Revolution? In an episode so cynical about redemption, “The Coat Hanger” contained one example of change you can believe in. It was, perhaps, the show’s prescription for change. It happened during Judy Martin’s first trip to the Common Room as a patient, as a defrocked nun, as “just” Judy Martin. As she searched for a place to sit, looking haggard and ghostly and most unglamorous, the unfortunates she used the rule and the underlings she used to boss twitched uncomfortably in her presence or shot her with contemptuous eye darts. Judy felt exposed and judged, and she knew she deserved it.

Judy spotted Lana Winters smoking at a card table scattered with checker pieces. There was an empty chair next to her. Judy took it. The pathetic sight of her former jailer, now fallen, took Lana aback: “What happened to you?” Judy replied, “Nothing I didn't do to you.” (Was she implying that she had been put through the electroshock ringer, too?) (At least she didn't have to suffer the indignity of Tumescence Touch Therapy.)

Judy wasn’t so humbled that she couldn’t ask for – and even demand – a smoke. “Goddammit, give me a cigarette, I earned it,” she said. She plucked off the filter and accepted a light from Lana. She thanked her, and then tried to apologize for what she had done to her. Judy didn't itemize the sins, but if they included all the wrongs done unto Lana within The Asylum, she would be taking responsibility for taking away Lana’s freedom, stripping away her identity, punishing her for her sexuality (Wendy, too!), and trying to stop her from righting the wrongs of society by exposing the corruption of Briarcliff culture. Oh, and the electroshock thing. And all those mean, cruel “Lana Banana” cracks! (So hurtful!)  “I’m truly sorry for what I did to you,” she said. “What I did to you was more than just wrong. It was immoral.”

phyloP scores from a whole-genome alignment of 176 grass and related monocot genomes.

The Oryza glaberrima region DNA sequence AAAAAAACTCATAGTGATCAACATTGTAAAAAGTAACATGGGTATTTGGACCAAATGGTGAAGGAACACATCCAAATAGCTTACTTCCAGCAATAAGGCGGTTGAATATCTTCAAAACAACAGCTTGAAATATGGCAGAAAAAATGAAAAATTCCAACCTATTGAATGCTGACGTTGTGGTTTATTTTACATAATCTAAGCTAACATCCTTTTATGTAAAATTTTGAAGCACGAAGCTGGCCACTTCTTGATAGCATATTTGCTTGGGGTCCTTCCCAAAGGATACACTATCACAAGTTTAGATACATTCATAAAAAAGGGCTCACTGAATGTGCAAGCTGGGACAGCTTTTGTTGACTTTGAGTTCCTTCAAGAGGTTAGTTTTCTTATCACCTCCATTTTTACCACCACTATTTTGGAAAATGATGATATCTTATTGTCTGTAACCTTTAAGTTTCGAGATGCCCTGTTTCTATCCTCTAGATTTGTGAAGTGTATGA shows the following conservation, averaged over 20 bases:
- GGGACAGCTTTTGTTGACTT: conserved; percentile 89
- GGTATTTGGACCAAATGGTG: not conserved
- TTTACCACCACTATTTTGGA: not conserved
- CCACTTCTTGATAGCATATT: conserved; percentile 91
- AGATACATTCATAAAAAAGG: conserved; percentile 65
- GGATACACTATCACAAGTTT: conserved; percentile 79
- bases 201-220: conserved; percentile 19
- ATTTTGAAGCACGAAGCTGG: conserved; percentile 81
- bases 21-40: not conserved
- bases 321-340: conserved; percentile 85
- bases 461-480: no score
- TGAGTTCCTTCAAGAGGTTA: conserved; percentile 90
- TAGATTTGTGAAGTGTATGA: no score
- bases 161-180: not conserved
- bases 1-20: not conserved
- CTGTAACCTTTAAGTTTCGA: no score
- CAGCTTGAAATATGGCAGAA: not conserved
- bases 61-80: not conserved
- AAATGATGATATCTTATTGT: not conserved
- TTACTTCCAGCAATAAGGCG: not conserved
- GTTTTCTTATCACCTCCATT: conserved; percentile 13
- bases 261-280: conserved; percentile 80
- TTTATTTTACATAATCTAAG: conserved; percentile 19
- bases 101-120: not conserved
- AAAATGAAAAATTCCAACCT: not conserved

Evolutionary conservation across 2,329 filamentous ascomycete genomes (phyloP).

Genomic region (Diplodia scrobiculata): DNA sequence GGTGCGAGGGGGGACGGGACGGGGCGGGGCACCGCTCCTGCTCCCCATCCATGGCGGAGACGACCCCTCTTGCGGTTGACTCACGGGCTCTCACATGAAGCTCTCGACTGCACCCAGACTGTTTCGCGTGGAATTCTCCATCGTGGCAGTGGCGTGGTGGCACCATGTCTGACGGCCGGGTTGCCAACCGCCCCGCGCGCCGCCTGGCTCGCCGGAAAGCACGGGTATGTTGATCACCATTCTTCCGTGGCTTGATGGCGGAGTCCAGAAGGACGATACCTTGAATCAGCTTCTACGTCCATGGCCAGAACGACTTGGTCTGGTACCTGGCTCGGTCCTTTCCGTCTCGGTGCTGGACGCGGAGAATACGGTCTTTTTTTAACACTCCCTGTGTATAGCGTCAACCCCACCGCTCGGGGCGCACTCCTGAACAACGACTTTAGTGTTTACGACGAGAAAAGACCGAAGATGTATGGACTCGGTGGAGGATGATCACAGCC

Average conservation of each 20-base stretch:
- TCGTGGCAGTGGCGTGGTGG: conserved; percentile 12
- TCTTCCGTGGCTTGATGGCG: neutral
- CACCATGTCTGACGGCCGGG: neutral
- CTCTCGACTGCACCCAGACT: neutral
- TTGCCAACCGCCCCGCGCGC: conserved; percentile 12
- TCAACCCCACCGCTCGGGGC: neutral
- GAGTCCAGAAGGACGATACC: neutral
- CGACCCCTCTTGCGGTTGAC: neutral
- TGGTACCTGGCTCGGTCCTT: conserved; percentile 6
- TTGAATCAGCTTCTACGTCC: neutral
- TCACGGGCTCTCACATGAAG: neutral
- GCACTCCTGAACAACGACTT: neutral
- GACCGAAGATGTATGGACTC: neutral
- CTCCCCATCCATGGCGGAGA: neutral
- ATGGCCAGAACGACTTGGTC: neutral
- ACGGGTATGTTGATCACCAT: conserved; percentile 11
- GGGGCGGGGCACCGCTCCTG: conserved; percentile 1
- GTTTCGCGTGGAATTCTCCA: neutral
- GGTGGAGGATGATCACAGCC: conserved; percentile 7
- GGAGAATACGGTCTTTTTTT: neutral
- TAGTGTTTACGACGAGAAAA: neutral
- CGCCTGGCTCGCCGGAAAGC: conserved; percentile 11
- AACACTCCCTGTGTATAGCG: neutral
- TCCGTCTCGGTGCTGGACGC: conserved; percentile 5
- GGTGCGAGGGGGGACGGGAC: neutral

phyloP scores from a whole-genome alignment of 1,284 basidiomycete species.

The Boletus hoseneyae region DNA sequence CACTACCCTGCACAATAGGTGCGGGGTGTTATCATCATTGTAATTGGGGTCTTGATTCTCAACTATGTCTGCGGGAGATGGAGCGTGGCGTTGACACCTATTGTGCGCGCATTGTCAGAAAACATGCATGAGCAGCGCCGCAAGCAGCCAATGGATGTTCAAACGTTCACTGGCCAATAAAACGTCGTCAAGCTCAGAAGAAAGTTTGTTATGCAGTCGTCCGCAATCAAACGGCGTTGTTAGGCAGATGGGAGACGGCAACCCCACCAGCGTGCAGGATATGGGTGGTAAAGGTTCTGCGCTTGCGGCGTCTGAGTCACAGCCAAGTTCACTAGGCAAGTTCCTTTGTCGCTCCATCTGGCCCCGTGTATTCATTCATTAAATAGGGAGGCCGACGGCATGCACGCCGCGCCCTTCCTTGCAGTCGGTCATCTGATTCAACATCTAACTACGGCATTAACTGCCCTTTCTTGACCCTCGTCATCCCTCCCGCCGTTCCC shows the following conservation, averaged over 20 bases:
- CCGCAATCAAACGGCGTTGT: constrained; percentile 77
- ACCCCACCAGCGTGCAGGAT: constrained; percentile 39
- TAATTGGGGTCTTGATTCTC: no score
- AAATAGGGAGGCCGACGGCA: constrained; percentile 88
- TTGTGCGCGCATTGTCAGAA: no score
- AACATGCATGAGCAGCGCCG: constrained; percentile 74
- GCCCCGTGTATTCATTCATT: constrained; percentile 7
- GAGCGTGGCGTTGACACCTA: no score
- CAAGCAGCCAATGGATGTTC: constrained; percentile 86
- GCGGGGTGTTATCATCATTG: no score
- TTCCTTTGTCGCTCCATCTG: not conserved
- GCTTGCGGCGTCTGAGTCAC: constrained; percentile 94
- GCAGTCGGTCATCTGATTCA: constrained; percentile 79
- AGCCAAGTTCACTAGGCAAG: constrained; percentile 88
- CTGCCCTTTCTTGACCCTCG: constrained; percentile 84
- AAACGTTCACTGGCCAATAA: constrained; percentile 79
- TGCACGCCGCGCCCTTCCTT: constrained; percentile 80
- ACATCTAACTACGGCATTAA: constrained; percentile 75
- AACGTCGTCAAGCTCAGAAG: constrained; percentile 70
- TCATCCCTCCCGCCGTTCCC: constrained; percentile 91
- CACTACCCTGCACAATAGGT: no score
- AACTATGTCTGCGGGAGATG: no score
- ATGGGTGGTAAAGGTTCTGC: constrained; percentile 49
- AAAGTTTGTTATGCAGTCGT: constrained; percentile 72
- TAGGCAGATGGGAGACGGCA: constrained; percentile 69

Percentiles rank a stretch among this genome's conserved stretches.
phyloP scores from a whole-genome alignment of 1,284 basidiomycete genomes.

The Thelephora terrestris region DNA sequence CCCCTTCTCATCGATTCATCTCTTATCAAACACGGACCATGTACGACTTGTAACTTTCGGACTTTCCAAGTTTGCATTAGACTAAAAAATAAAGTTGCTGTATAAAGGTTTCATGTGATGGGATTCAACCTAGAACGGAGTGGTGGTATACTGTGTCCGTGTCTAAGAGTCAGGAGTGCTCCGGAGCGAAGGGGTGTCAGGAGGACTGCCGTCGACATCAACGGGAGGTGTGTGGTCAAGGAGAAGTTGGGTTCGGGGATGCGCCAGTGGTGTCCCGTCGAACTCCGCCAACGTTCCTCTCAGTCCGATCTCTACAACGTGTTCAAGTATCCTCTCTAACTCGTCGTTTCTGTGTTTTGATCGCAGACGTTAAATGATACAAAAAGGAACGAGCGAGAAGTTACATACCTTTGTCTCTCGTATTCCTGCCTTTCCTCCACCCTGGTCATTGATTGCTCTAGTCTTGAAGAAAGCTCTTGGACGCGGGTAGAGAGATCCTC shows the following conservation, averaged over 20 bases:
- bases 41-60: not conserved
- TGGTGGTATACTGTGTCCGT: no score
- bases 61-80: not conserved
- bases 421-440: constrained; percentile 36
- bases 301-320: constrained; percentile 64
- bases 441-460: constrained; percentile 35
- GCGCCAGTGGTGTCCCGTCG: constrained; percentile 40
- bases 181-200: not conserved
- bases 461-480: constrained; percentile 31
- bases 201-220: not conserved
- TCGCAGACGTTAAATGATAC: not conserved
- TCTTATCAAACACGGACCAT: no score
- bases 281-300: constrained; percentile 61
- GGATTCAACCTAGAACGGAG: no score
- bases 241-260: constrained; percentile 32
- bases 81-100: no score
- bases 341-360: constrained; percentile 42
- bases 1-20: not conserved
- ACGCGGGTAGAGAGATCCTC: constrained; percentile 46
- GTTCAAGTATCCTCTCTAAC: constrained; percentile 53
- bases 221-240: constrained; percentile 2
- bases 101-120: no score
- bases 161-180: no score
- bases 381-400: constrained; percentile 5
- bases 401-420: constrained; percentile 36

“It was criminal,” Lana clarified/added.

Judy nodded, shamed. She told Lana she didn't expect forgiveness. She told Lana she was determined to atone. She told Lana she was going to get her out of Briarcliff. Lana didn’t believe her, for lots of obvious reasons, and also because somewhere along the way over the past couple episodes, she lost a lot of faith in humankind. Psycho shrinks and road rage drivers and power-mad nuns – plus marginalization, oppression, and phony or betrayed promises of justice -- will do that to you. And caning. “I don't trust you,” she said. “Or anyone. Or anything.”

“Well, I’m going to earn your trust,” said Judy. “Things are going to change around here.”

Judy stood up and went to the phonograph. “Dominique” by The Singing Nun was playing, as usual, per the rule of (grating, ridiculous, brainwashy) order established by Judy herself back when she was in the habit. She pushed away the needle, picked up the record, and smashed it to pieces. It was as if Nurse Ratched had been born again as Randall P. McMurphy. The reaction of the other inmates: Claps and cheers from many, but shock and fear from others. Revolution – even if wanted by all – can be jarring and scary that way.

Judy returned to her chair and continued to smoke. Lana – cooly impressed; not completely convinced but capable of appreciating meaningful symbolic acts when she saw one – could only think of one thing to say.

“Well, hot damn.”

It was a start. We’ll see how far it gets them when American Horror Story returns from a three week respite on January 2. Yes, even the most Satanic show on television is reverent enough to take a holiday break. I wish you and yours glad tidings of great joy. And remember: If you wake up in the middle of the night between now and Christmas, and you catch a clean shaven Santa playing with your toy train underneath the Christmas tree?

RUN LIKE LIVING HELL.

Twitter: @EWDocJensen